People with literacy issues can find it hard to admit to reading and writing problems. And therefore are not the first to seek help.
We are often asked, why do you promote yourselves on social media when the people you are trying to help probably are not reading the material anyway?
The answer is simple. The people who start the ball rolling for better reading, writing and numeracy skills are family members, mother, father, aunty, uncle, or somebody else within the whanau. The next most likely person to start the ball rolling to help somebody with literacy issues is a work colleague, like a manager or immediate superior who interacts daily with the individual with the literacy issue—people who have a genuine interest in people succeeding. We have managers or colleagues of apprentices phoning asking for help for one of their apprentices. The most common comment is, “they are never going to be able to pass their exams with their writing and spelling ability they have at the moment.”
Just a phone call is all it can take and, of course, the willingness of the student to interact with one of our coaches. And why would you not want to succeed in your career as an apprentice plumber, builder, cabinetmaker or another job?
Why do people with literacy issues not seek help?
Some do, like two men in their fifties, recently phoned us. Both had similar stories that recent life events made them realise they needed to do better reading and writing. Both said they could read but not very well and wanted to improve their situations. They were frequent visitors to their local libraries and got value from the libraries. They did not get value from the books, magazines, and other documentation and decided it was time to seek help to increase the value of the library for them.
These two men are a rarity and need to be congratulated for taking the action improvement line for themselves.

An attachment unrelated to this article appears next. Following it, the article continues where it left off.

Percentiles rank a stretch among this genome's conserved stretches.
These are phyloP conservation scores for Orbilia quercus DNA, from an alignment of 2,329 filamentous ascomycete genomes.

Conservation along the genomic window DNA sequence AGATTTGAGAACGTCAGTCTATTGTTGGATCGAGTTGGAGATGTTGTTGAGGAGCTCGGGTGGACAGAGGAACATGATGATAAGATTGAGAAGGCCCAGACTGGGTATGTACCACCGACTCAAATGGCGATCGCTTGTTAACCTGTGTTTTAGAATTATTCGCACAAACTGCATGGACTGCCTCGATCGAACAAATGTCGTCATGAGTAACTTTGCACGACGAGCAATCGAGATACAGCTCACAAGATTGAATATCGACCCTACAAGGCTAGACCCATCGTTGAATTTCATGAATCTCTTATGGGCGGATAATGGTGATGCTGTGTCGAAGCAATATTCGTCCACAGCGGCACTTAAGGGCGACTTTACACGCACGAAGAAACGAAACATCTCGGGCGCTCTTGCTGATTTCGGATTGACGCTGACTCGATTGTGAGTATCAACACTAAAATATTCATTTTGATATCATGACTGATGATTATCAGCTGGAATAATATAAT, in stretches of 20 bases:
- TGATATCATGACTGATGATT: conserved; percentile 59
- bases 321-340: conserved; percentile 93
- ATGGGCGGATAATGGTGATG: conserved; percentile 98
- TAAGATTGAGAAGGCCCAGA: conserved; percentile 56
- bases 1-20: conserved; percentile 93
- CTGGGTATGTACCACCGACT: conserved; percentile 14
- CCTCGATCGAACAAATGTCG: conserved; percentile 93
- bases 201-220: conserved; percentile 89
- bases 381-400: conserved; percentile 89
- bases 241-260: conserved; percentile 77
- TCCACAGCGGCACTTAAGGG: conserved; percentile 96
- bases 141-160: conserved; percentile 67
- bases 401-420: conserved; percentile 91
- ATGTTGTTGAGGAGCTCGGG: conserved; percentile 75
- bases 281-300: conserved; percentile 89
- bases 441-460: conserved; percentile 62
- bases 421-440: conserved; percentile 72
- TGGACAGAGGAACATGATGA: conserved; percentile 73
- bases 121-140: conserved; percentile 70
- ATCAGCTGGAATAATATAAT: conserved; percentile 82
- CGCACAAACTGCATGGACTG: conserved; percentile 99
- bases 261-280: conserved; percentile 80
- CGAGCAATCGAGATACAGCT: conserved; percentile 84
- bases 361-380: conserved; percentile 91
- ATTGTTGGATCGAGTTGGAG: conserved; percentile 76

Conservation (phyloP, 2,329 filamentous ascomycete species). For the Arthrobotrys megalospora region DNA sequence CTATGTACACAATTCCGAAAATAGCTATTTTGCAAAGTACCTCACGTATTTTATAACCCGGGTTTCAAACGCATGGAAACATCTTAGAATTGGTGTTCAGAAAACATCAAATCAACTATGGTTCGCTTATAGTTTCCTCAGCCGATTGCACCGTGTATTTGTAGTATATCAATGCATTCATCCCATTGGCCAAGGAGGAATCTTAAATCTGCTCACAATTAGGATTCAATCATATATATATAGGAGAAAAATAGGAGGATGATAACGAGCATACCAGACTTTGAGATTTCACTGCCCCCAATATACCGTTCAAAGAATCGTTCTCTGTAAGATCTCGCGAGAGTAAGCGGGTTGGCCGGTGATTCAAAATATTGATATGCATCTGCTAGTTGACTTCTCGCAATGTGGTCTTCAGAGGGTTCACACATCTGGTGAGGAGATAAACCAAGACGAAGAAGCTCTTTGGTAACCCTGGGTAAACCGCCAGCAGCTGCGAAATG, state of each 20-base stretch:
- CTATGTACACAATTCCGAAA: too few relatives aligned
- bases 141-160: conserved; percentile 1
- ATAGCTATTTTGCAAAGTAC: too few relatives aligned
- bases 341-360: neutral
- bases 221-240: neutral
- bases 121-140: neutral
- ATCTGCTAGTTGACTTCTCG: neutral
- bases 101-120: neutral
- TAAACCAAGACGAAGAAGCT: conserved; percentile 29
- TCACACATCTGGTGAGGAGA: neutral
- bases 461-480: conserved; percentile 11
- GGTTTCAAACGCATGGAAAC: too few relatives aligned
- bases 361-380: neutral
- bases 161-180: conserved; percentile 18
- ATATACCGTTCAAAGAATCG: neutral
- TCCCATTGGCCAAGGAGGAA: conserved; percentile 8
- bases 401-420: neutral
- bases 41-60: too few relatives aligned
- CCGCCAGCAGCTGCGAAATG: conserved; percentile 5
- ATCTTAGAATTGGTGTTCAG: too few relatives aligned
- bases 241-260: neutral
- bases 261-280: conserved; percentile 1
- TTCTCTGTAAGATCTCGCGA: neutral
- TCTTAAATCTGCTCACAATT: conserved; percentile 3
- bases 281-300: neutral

People with literacy issues do not seek help for many reasons. Embarrassment is one, and not being willing to let people know of their problem is another. And on odd occasions, people are proud that they struggle with reading and writing, preferring reliance on other people to help them.
Reasons why not is the norm.
When the literacy issues are broached with the individual, the reasons not to take positive action come to the fore.
ABC Life Literacy Canada’s “Why Aren’t They Calling?” study identified the following as the most significant concerns people had about enrolling in a literacy program. There were 21 main reasons that potential students had not to enrolled for literacy assistance. We touch on a few of the main reasons below that the Rural Youth and Adult Literacy Trust has found and include ways to overcome these problems:
- Money problems in general – everything is free with the Rural Youth and Adult Literacy Trust (RYALT).
- Conflict with paid employment – generally, our coaches can work with a suitable time for the student.
- Program too far away – a student can undertake training online or by phone from the comfort of their own home. So, no travel is required.Not able to work at the student pace – our coaches work at the student pace. We understand that this is an issue for students. We believe that learning is best done at the student’s own pace to build confidence within the student and a desire to keep moving forward.
- Worried/nervous – RYALT works on one student to one coach learning. Our coaches care and understand a student’s nervousness and work to overcome this aspect and build confidence.
If you are looking for literacy help for someone showing resistance. You can talk to us.
Find out about how Mr. T and his success with a Rural Youth and Adult Literacy Trust coach.